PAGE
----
Unlike Chromecast and Apple TV, Roku is platform agnostic and wants to give its customers all the options and it does so with gusto. We’d love to see 4K support, but that’s a sacrifice we can make thanks to the superb IR-ready remote control, excellent companion app for Android and iOS and hundreds of apps and services. In fact, the only big name missing here is iTunes and unsurprisingly, you won’t find iTunes anywhere other than an Apple-manufactured product. You might miss out on expandable storage but, again, aspects like best-in-class search allows us to overlook some of the Roku Stick drawbacks.

There are some additional downsides, like the fact that not every included streaming app is up to date with its most recent UX changes or that its HDMI-only which is bad news for older TV owners. Also, we’d love to see Roku do something about an average 2 minute and 52 second startup time. However, thanks to its selection of streaming content, a fast and incredibly responsive interface and cross-service search, the Roku Stick is an easy choice for best overall streaming TV device.

Amazon’s newest generation of Fire TV Sticks is currently categorized as the No. 1 Best Selling Electronic on its site. It’s one of the only streaming devices on the market that’s under $40 and comes with a remote that features wireless voice control. If you’re an Amazon Prime Member, there’s no better streaming device that rewards you like the Fire TV Stick.

The Fire TV Stick includes the Alexa Voice Remote that can read a user’s verbal commands. For example, speaking into the remote and saying “Launch Netflix” will boot up Netflix streaming, saying “Alexa, pause” will pause the video or music you’re playing – you can even tell Alexa to order a pizza or find movie show times. The streaming device is even better if you’re an Amazon Prime Member; you can get unlimited access to Prime Video, which features thousands of movies and TV episodes with no additional costs. Members can even add on specialty channels such as HBO and Showtime – which was previously exclusive to only Apple TV.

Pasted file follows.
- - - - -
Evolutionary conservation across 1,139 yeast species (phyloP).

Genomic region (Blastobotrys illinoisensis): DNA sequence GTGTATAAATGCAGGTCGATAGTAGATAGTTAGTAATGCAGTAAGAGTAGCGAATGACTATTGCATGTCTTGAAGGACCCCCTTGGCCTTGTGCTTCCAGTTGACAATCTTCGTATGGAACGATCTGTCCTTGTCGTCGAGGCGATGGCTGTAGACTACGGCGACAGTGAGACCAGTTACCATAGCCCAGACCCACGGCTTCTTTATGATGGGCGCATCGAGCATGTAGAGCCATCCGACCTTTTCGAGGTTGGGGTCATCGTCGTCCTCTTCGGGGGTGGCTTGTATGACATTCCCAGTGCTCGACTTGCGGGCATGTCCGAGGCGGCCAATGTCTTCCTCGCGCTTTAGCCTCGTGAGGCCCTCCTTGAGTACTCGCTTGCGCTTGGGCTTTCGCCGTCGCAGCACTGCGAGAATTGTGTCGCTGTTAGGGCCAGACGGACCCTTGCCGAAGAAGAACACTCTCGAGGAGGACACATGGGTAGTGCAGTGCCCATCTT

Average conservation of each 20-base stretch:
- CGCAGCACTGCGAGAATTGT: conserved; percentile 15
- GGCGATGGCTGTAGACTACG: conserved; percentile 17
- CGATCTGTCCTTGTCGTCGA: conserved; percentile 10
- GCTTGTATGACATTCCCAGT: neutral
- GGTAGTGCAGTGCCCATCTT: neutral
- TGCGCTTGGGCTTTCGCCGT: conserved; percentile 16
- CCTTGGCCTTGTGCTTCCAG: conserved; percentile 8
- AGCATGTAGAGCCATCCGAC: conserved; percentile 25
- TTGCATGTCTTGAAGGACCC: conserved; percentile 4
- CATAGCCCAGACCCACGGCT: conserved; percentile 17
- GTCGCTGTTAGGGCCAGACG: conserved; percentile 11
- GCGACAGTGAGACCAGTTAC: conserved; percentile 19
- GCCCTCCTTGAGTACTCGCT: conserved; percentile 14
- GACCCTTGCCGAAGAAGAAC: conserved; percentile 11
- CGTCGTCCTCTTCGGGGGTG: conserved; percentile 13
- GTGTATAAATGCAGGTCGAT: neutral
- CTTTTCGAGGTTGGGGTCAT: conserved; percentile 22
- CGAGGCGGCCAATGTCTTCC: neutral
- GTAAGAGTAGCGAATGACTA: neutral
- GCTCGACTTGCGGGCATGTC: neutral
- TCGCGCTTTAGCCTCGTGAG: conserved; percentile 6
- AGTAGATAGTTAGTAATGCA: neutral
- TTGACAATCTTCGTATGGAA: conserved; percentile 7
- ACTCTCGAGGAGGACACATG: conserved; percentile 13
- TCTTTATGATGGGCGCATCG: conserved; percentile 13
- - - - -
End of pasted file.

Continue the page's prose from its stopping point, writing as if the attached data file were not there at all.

The Fire TV Stick includes 75 percent more processing power than its predecessors, includes a dedicated graphics engine, better Wi-Fi support, 2GB of memory and 8 GB of storage that’s expandable up to 200 GB. It supports 4K Ultra HD and features all of your favorite streaming channels such as YouTube, Hulu and Amazon Video.

The title of Roku’s most affordable streaming device now belongs to the Express and it’s wearing it like a badge of honor. Stuffed with all the apps and services you’ll find on any other Roku device, it’s capable of 1080p video output, but hits its low price with slightly slower performance and a basic infrared remote control. Setup is a snap with the included 18-inch HDMI cable and Roku’s intuitive interface makes it easy to search across 350,000+ movies and TV episodes across 3,500+ paid or free channels, including big names like Netflix, Amazon Video, Hulu, PBS kids and more.